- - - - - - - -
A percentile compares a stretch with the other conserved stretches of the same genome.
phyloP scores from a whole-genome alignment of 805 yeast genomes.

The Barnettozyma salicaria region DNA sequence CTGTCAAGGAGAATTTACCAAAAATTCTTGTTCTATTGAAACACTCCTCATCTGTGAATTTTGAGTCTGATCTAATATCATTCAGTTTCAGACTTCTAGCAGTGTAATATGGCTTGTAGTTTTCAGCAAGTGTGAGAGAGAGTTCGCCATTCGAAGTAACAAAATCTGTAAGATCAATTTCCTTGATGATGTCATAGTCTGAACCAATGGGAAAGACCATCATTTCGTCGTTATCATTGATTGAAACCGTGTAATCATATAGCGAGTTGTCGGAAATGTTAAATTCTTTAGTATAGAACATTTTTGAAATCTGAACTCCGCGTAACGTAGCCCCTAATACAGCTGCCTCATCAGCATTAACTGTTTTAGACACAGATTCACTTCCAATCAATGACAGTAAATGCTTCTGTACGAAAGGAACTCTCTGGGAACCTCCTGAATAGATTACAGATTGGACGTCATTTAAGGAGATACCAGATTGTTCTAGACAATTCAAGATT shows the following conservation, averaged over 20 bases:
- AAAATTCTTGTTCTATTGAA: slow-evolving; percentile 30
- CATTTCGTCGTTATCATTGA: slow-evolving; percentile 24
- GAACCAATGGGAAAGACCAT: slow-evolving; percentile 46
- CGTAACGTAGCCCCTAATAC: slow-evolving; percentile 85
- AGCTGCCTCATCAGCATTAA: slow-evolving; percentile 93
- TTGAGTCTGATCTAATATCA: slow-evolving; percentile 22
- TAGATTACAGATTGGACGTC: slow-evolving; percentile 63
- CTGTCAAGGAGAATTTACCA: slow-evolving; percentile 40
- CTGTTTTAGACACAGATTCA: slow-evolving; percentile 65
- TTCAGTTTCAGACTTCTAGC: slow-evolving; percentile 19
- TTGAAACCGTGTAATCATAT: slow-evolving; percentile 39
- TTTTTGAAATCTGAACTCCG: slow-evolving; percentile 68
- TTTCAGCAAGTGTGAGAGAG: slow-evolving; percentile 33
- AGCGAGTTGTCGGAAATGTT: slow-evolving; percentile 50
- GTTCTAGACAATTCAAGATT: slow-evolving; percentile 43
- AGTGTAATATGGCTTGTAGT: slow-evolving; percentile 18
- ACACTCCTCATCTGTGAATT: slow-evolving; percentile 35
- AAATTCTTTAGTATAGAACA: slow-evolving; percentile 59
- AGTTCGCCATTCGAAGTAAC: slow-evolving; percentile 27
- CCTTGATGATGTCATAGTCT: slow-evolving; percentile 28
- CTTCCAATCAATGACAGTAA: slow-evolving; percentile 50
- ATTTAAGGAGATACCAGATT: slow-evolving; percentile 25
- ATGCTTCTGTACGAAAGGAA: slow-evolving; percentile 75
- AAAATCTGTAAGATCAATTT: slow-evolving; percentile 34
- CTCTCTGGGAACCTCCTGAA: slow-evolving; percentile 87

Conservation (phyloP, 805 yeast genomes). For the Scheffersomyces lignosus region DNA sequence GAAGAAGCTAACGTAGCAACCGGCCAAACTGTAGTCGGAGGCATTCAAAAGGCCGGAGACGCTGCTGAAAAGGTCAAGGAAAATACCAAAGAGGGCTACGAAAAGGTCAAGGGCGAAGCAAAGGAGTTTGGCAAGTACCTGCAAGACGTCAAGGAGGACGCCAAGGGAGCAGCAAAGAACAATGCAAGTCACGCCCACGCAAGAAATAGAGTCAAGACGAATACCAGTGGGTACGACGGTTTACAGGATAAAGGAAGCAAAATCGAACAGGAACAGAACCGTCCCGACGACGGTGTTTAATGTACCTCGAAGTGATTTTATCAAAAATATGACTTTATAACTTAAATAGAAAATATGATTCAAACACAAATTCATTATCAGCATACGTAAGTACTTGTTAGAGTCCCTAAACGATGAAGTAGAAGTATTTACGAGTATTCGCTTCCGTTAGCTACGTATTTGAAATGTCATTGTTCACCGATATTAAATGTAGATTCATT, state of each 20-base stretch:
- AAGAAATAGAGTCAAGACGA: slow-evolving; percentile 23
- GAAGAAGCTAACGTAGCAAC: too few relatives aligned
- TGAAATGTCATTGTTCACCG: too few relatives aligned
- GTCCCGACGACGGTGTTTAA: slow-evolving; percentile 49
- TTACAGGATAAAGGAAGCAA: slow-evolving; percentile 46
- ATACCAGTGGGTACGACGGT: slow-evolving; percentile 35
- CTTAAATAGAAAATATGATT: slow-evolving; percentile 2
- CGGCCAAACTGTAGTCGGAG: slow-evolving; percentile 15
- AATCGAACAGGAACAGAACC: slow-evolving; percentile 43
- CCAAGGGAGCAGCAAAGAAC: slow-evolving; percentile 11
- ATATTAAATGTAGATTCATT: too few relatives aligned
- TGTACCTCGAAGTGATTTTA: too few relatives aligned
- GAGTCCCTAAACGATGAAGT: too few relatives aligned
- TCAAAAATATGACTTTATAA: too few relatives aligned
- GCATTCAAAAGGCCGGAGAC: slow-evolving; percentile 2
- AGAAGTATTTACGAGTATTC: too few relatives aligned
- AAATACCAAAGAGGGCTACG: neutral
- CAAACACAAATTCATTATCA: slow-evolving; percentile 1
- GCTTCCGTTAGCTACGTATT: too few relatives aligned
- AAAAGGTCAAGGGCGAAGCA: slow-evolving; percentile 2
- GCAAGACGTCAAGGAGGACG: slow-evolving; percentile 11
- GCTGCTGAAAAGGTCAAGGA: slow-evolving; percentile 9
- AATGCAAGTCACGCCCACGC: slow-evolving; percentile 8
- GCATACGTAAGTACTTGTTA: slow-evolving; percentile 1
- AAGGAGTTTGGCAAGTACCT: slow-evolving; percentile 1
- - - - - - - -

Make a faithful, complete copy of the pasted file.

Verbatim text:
A percentile compares a stretch with the other conserved stretches of the same genome.
phyloP scores from a whole-genome alignment of 805 yeast genomes.

The Barnettozyma salicaria region DNA sequence CTGTCAAGGAGAATTTACCAAAAATTCTTGTTCTATTGAAACACTCCTCATCTGTGAATTTTGAGTCTGATCTAATATCATTCAGTTTCAGACTTCTAGCAGTGTAATATGGCTTGTAGTTTTCAGCAAGTGTGAGAGAGAGTTCGCCATTCGAAGTAACAAAATCTGTAAGATCAATTTCCTTGATGATGTCATAGTCTGAACCAATGGGAAAGACCATCATTTCGTCGTTATCATTGATTGAAACCGTGTAATCATATAGCGAGTTGTCGGAAATGTTAAATTCTTTAGTATAGAACATTTTTGAAATCTGAACTCCGCGTAACGTAGCCCCTAATACAGCTGCCTCATCAGCATTAACTGTTTTAGACACAGATTCACTTCCAATCAATGACAGTAAATGCTTCTGTACGAAAGGAACTCTCTGGGAACCTCCTGAATAGATTACAGATTGGACGTCATTTAAGGAGATACCAGATTGTTCTAGACAATTCAAGATT shows the following conservation, averaged over 20 bases:
- AAAATTCTTGTTCTATTGAA: slow-evolving; percentile 30
- CATTTCGTCGTTATCATTGA: slow-evolving; percentile 24
- GAACCAATGGGAAAGACCAT: slow-evolving; percentile 46
- CGTAACGTAGCCCCTAATAC: slow-evolving; percentile 85
- AGCTGCCTCATCAGCATTAA: slow-evolving; percentile 93
- TTGAGTCTGATCTAATATCA: slow-evolving; percentile 22
- TAGATTACAGATTGGACGTC: slow-evolving; percentile 63
- CTGTCAAGGAGAATTTACCA: slow-evolving; percentile 40
- CTGTTTTAGACACAGATTCA: slow-evolving; percentile 65
- TTCAGTTTCAGACTTCTAGC: slow-evolving; percentile 19
- TTGAAACCGTGTAATCATAT: slow-evolving; percentile 39
- TTTTTGAAATCTGAACTCCG: slow-evolving; percentile 68
- TTTCAGCAAGTGTGAGAGAG: slow-evolving; percentile 33
- AGCGAGTTGTCGGAAATGTT: slow-evolving; percentile 50
- GTTCTAGACAATTCAAGATT: slow-evolving; percentile 43
- AGTGTAATATGGCTTGTAGT: slow-evolving; percentile 18
- ACACTCCTCATCTGTGAATT: slow-evolving; percentile 35
- AAATTCTTTAGTATAGAACA: slow-evolving; percentile 59
- AGTTCGCCATTCGAAGTAAC: slow-evolving; percentile 27
- CCTTGATGATGTCATAGTCT: slow-evolving; percentile 28
- CTTCCAATCAATGACAGTAA: slow-evolving; percentile 50
- ATTTAAGGAGATACCAGATT: slow-evolving; percentile 25
- ATGCTTCTGTACGAAAGGAA: slow-evolving; percentile 75
- AAAATCTGTAAGATCAATTT: slow-evolving; percentile 34
- CTCTCTGGGAACCTCCTGAA: slow-evolving; percentile 87

Conservation (phyloP, 805 yeast genomes). For the Scheffersomyces lignosus region DNA sequence GAAGAAGCTAACGTAGCAACCGGCCAAACTGTAGTCGGAGGCATTCAAAAGGCCGGAGACGCTGCTGAAAAGGTCAAGGAAAATACCAAAGAGGGCTACGAAAAGGTCAAGGGCGAAGCAAAGGAGTTTGGCAAGTACCTGCAAGACGTCAAGGAGGACGCCAAGGGAGCAGCAAAGAACAATGCAAGTCACGCCCACGCAAGAAATAGAGTCAAGACGAATACCAGTGGGTACGACGGTTTACAGGATAAAGGAAGCAAAATCGAACAGGAACAGAACCGTCCCGACGACGGTGTTTAATGTACCTCGAAGTGATTTTATCAAAAATATGACTTTATAACTTAAATAGAAAATATGATTCAAACACAAATTCATTATCAGCATACGTAAGTACTTGTTAGAGTCCCTAAACGATGAAGTAGAAGTATTTACGAGTATTCGCTTCCGTTAGCTACGTATTTGAAATGTCATTGTTCACCGATATTAAATGTAGATTCATT, state of each 20-base stretch:
- AAGAAATAGAGTCAAGACGA: slow-evolving; percentile 23
- GAAGAAGCTAACGTAGCAAC: too few relatives aligned
- TGAAATGTCATTGTTCACCG: too few relatives aligned
- GTCCCGACGACGGTGTTTAA: slow-evolving; percentile 49
- TTACAGGATAAAGGAAGCAA: slow-evolving; percentile 46
- ATACCAGTGGGTACGACGGT: slow-evolving; percentile 35
- CTTAAATAGAAAATATGATT: slow-evolving; percentile 2
- CGGCCAAACTGTAGTCGGAG: slow-evolving; percentile 15
- AATCGAACAGGAACAGAACC: slow-evolving; percentile 43
- CCAAGGGAGCAGCAAAGAAC: slow-evolving; percentile 11
- ATATTAAATGTAGATTCATT: too few relatives aligned
- TGTACCTCGAAGTGATTTTA: too few relatives aligned
- GAGTCCCTAAACGATGAAGT: too few relatives aligned
- TCAAAAATATGACTTTATAA: too few relatives aligned
- GCATTCAAAAGGCCGGAGAC: slow-evolving; percentile 2
- AGAAGTATTTACGAGTATTC: too few relatives aligned
- AAATACCAAAGAGGGCTACG: neutral
- CAAACACAAATTCATTATCA: slow-evolving; percentile 1
- GCTTCCGTTAGCTACGTATT: too few relatives aligned
- AAAAGGTCAAGGGCGAAGCA: slow-evolving; percentile 2
- GCAAGACGTCAAGGAGGACG: slow-evolving; percentile 11
- GCTGCTGAAAAGGTCAAGGA: slow-evolving; percentile 9
- AATGCAAGTCACGCCCACGC: slow-evolving; percentile 8
- GCATACGTAAGTACTTGTTA: slow-evolving; percentile 1
- AAGGAGTTTGGCAAGTACCT: slow-evolving; percentile 1